Laura Long, M.D., chief medical officer and vice president for the South Carolina Blues plan, tells HPW that the move to cover more telemedicine was a natural, given the progress in collecting data in the specialty areas. “We have well-developed programs in these three areas that have shown improved outcomes for patients,” she says. Long estimates that more than half of the nation’s 37 Blues plan licensees cover some aspect of telemedicine, as do other carriers in her state. There will be no difference in payment for telemedicine. “It will be the exact same way as in-person visits for all plans. A high-deductible health plan member will still pay like any other visit, and if you have a copay then they just pay for the copay,” Long says.

The Blues plan’s definition of telemedicine is the provision of health care across a distance, with the delivery typically involving two-way, real-time videoconferencing by a referring facility — usually a local physician or emergency room staff at a small hospital — and including the patient for a “face-to-face” consultation with a specialist in a referral center. Telemedicine requires secure network connections with active firewalls and encryption modes that meet federal health care privacy laws, Long says.

The South Carolina Blues plan selected the three specialties to cover for telemedicine care — and more specialties are in the offing — after reviewing the data proving the usefulness of doing so and the medical need. “For instance, in teleneurology the South Carolina REACH [Remote Evaluation of Acute ischemic Stroke] program provides state-of-the-art stroke consultation for facilities that don’t have access to real-time stroke care. In that golden hour, a member can show up in the emergency room, where they can be evaluated on whether they should be given a clot-busting drug or not. That decision has to be made within the first hour and it really needs that level of expertise,” she says. Prior to the REACH program, 40% of the state was within 60 miles or an hour of such a consult, but with REACH that number is up to 80%, Long adds.

Mental health is another area where there has been success in using telemedicine in trials and pilot programs. Long says a lot of patients stay in the emergency room or are inappropriately admitted to a hospital for a more thorough evaluation, but through video conferencing the numbers have been reduced, cutting by 50% the length of stay in an emergency room.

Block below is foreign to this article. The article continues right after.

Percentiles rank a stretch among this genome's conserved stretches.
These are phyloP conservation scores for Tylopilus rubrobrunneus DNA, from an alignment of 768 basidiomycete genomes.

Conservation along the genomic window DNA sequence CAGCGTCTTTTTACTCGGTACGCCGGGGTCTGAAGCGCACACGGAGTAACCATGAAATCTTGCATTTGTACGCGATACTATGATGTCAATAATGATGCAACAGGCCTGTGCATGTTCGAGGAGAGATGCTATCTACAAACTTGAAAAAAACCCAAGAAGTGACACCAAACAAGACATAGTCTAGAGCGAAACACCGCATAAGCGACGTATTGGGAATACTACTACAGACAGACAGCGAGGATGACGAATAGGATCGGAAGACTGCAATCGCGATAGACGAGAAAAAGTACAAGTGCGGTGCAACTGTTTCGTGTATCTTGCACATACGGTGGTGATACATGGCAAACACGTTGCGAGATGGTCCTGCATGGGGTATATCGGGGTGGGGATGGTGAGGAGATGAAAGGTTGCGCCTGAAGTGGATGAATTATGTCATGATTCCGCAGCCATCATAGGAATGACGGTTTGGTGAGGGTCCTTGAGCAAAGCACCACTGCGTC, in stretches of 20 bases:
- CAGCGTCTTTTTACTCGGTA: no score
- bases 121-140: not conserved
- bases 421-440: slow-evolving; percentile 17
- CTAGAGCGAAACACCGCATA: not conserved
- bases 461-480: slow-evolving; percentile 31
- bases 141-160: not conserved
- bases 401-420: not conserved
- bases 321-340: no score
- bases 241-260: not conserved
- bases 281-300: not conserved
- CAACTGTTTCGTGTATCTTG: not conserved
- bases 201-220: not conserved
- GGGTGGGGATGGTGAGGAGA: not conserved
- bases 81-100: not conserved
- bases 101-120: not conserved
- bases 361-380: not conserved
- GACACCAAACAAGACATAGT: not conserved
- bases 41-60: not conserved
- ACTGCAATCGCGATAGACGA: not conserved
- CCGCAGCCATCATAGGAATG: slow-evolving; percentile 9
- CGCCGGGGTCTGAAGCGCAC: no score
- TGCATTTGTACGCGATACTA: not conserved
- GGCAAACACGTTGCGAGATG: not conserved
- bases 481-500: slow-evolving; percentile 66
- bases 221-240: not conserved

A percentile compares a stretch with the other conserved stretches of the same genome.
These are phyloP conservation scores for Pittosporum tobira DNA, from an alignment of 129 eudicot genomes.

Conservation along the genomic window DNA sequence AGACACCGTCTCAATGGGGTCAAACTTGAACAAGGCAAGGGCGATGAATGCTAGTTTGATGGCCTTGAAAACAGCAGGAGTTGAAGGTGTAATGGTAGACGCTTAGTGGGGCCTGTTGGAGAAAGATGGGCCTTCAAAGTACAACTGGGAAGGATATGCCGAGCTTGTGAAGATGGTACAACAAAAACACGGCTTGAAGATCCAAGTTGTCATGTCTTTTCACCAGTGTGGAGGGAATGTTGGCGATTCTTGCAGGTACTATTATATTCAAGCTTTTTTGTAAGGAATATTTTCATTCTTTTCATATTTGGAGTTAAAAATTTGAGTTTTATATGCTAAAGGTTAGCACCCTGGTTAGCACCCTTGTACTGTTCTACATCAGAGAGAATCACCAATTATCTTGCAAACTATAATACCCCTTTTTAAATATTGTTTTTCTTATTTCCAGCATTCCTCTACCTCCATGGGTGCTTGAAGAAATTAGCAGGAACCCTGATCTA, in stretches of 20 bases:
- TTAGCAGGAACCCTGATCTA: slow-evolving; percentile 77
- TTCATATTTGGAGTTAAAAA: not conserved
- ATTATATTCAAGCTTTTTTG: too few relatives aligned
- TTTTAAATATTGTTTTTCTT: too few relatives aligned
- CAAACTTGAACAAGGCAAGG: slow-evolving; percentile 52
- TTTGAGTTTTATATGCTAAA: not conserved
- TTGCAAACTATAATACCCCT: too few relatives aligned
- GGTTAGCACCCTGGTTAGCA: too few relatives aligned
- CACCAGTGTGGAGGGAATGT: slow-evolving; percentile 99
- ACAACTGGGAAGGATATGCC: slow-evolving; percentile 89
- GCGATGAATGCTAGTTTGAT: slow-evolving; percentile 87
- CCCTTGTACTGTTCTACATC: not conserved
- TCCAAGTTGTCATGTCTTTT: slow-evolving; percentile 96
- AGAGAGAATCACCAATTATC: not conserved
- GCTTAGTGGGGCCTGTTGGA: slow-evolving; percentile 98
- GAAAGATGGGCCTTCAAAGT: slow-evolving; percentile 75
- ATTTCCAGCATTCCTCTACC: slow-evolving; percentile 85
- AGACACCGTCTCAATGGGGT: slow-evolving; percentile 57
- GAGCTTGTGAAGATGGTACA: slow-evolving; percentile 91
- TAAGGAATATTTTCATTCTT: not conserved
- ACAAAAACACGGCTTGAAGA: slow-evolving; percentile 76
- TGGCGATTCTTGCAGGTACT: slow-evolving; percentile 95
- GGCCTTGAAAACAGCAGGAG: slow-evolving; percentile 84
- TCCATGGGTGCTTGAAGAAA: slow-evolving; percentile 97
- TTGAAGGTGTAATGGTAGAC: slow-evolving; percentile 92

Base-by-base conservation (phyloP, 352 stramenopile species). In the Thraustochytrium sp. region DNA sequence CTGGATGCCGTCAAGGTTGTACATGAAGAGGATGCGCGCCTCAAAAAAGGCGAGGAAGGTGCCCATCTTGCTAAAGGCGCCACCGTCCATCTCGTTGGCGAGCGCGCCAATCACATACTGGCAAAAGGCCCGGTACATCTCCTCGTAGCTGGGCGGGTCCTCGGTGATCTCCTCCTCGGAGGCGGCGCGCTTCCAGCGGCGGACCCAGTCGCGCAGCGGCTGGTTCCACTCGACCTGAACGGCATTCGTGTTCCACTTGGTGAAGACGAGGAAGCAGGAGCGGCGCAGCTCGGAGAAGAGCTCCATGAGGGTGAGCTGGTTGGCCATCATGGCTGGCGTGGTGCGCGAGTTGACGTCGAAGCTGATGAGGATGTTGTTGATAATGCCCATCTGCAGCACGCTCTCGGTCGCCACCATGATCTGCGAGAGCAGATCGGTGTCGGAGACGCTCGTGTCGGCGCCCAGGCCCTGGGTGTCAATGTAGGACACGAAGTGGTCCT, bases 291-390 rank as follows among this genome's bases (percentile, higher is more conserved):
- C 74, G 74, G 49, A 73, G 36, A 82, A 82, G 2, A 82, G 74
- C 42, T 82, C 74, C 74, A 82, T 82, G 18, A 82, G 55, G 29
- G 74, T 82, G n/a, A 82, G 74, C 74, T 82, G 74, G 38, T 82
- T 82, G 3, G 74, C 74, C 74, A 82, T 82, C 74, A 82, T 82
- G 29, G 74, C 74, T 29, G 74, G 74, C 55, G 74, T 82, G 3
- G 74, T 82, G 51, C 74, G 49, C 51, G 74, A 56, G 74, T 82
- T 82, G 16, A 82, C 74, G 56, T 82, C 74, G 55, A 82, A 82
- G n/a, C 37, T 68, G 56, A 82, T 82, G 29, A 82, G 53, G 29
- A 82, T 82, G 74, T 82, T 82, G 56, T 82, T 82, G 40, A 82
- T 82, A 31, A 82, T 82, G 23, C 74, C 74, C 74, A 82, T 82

Long says the cost savings are apparent, pointing to the South Carolina Department of Mental Health’s (SCDMH) reported savings of $1,800 per member per year when treated with telemedicine consultations. “Most of this is from a 50% reduction in length of stay in the emergency room as well as avoided admissions. Total savings year-to-date from telepsych is $22.8 million [according to SCDMH data],” she says. For telestroke, the REACH program published a recent modeling study that estimated a cost savings of $3,454 and an increase in quality of life by 5.1 adjusted months per patient treated with a throbolytic agent. Overall, the model predicted a $16 million savings in South Carolina over five years if stroke care was increased by 20%.

Meera Narsimhan, M.D., vice dean of Innovative Healthcare Technologies at the University of South Carolina School of Medicine, tells HPW that the statewide telepsychiatry initiative has proved to be a promising strategy because of the increased access to emergency psychiatric consultation, facilitated appropriate treatment and increased discharge activities, providing quality care on the one hand and reduced length of stay on the other hand.

The telepsychiatry service provides consults at 18 emergency departments in rural and urban parts of South Carolina and has served more than 16,000 patients since March 2009. “This program provides emergency psychiatric care access 24 hours a day, seven days a week. The psychiatrist provides assessment and recommendations for initial treatment and works closely with the emergency department doctor in identifying resources in the community to help the patient with follow-up care, a necessity for many patients that reduces the need for re-hospitalization and improves quality of life for the patient,” she says. The program shows lower rates of inpatient admission from the emergency department for telepsychiatry versus the control group (11.5% vs. 23.0%) and reduction in length of stay from 3.6 days for the control group compared with 2.9 days for the telehealth group.

Narsimhan adds that BlueCross BlueShield of South Carolina has seen some of the robust results from this project and has been a champion in leading the way to reimburse telehealth, thus increasing access to specialty care for its members in underserved areas. “We are very hopeful that other payers in the state will follow suit.”

© 2013 by Atlantic Information Services, Inc. All Rights Reserved.